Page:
Set these aside and prepare for cooking.


What if I want to freeze my veggies for a later time?”

I am a huge fan of freezing my kienyejis for later time and also to save one effort and slash cooking time. We do not freeze them raw & on the stem. When it comes to freezing kienyejis, blanch them first, allow them to * completely* cool down and then pack them in your ziplocks. Label them (both name and date so that you can know what is what) and then neatly stack them in your freezer. When you want to cook, grab a batch, allow it to thaw and cook as usual.


In another sufuria, melt in your ghee and some salt and pepper. Add in the onion and garlic and sautee until softened and fragrant. You can use any other oil you like, but I love ghee for any vegetable so it was my go-to for this one. Use as little garlic as possible, it should be a background note and not overpower the taste of the sagaa.

Add the tomatoes and cook until they are softened and disintegrated. Add in the blanched vegetables, followed by the two creams and mix in. I usually only use pure cream for my kienyeji mbogas, but on this day I decided to add in a pop of coconut cream just for an extra interesting note. It was a great decision. Regular cream alone is perfect. Coconut cream alone would not be as great. But both regular cream and coconut cream? It is stellar!

You can watch the  process from 4.47 to 5.20 in the video. Allow this to simmer for 2-5 minutes then serve. Does this not look luxurious?

You can serve this with any starch and protein you love but in my very bias Maragoli opinion, traditional vegetables shine best with Ugali!! On this day, I served mine with some mayai and ugali. And honey, It was a glorious feast!

I love how the softness of the kanzira tempered the bitterness of the sagaa, but all the while allowing abit of it’s signature bitterness to peak through. I appreciated that. The overall taste was rich as a result of the two creams and the soft background notes of the garlic and the coconut really elevated the eating experience.

I do hope you get to try this out! We have such a wide variety of amazing vegetables and tsisagaa has got to be among your regulars. I would love to hear how you prepare yours. And in the event you have any question about these mbogas, drop me a DM; I would love love love to help!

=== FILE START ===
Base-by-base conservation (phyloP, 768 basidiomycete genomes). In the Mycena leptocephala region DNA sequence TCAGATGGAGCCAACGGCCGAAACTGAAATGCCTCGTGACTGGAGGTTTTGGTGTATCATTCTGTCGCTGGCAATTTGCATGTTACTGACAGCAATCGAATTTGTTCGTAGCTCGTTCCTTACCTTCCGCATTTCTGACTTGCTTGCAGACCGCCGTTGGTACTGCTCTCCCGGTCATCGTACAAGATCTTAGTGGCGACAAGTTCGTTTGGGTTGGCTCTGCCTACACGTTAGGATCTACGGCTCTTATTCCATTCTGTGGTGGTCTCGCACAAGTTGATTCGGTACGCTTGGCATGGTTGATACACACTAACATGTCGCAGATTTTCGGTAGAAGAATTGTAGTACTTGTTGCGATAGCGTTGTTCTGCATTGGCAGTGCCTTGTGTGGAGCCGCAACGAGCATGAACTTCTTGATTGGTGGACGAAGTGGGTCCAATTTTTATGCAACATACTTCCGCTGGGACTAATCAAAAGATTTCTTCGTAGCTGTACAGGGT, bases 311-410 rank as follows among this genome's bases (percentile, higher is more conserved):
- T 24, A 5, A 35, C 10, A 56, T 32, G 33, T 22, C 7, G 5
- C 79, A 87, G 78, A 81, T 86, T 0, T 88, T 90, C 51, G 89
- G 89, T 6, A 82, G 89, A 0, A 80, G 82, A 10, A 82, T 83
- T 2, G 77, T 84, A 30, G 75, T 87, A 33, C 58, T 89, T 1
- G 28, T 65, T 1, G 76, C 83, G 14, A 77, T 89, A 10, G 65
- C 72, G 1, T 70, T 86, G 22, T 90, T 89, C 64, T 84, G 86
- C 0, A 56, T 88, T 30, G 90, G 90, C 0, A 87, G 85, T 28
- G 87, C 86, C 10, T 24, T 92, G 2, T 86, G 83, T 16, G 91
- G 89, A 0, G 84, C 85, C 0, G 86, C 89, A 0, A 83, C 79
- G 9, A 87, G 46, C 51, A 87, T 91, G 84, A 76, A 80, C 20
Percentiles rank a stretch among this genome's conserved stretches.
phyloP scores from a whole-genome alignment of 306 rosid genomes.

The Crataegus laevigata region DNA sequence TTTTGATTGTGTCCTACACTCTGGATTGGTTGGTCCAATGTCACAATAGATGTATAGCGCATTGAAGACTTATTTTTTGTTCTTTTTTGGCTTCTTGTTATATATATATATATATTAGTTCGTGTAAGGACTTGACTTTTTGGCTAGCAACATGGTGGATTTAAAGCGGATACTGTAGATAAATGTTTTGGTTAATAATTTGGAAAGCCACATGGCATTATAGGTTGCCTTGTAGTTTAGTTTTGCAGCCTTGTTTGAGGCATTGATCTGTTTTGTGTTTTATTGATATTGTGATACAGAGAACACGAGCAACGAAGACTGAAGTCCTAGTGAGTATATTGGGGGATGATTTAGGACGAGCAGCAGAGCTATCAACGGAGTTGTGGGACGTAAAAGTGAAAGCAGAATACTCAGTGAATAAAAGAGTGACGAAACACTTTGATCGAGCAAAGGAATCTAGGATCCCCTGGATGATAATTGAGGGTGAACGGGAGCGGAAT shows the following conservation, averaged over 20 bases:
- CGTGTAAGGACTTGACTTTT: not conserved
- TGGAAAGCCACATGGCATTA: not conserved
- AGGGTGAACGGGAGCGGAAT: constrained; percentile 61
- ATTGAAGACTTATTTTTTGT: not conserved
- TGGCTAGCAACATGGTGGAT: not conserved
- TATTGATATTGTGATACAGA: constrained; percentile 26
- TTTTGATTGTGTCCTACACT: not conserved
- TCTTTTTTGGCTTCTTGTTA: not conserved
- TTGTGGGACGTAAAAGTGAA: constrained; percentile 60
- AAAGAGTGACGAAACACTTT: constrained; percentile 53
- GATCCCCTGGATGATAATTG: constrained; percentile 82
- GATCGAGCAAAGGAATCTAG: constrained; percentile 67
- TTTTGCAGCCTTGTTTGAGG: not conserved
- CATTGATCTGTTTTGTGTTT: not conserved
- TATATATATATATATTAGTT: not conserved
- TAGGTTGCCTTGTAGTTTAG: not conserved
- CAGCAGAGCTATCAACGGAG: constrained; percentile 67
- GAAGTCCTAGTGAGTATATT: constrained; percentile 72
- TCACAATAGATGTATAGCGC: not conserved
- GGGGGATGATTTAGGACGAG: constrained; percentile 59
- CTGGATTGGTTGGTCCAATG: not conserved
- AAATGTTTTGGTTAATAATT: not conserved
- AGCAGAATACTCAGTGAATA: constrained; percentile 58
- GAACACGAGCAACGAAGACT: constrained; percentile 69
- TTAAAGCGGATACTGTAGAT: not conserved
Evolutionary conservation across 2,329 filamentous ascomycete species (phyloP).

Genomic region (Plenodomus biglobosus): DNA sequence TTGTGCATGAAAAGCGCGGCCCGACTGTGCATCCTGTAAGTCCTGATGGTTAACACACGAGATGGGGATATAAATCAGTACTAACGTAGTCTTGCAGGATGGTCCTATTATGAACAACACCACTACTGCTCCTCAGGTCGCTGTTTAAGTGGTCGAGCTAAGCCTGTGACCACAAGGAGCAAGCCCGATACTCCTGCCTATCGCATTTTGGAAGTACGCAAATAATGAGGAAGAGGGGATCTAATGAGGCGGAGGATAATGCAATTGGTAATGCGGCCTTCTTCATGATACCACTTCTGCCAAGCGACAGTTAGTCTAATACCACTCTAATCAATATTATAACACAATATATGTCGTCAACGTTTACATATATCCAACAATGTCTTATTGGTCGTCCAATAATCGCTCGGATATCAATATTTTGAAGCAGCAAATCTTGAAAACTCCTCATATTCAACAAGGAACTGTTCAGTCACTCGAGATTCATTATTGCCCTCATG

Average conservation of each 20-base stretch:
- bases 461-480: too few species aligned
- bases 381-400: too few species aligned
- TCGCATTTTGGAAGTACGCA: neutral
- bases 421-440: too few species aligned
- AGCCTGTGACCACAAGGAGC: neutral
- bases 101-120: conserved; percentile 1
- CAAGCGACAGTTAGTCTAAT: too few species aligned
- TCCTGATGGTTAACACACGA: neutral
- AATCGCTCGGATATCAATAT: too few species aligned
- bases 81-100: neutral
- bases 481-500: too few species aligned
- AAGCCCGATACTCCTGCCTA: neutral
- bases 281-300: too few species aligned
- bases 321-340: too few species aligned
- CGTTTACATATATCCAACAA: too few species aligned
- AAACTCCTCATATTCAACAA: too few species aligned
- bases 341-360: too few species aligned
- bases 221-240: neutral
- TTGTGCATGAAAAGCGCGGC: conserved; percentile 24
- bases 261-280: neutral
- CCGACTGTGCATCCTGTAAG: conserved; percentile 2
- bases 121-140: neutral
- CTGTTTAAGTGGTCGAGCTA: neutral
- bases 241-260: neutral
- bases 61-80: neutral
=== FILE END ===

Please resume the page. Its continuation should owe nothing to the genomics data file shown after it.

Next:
Pass by my channel and watch the complimentary video to this blogpost. And if you are yet to subscribe, please do, I would love to have you!

Thank you for being here, Love!


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  1. Marta

    I went to my local African market and just showed them the ingredients list for this coconut cream tsisagaa and they were able to hook me up with everything I needed. My family really enjoyed the creamy, garlicky flavor of the greens.

    • Kaluhi

      Music to my ears! Glad the whole fam bam loved it!

  2. Jazz

    Definitely a unique green dish, especially compared to others we typically make in the US! My family enjoyed it and asked me to make it again. Thank you!

    • Kaluhi

      Your most welcome!

  3. Marcus Avery Christon

    You definitely just put me on to a new dish! I can’t wait to make this again. It was so delicious!

    • Kaluhi

      Yaaaasss! These are about to be your addiction!

  4. Jess

    I loved the combination of coconut milk, garlic, and leafy greens. This was such a delicious dish.

    • Kaluhi

      Glad you loved it!!

  5. Krysten

    I recently made this garlic coconut cream at home and it was a delightful fusion of flavors. The creamy coconut complemented the garlic-infused Tsisagaa perfectly, creating a unique and satisfying combination that I’ll definitely make again.

    • Kaluhi


  6. velmah

    sagaa in luo is called osuga

    • Kaluhi

      I got many repsonses on twitter siting the same but others gave a different term. I will go with Osuga, thank you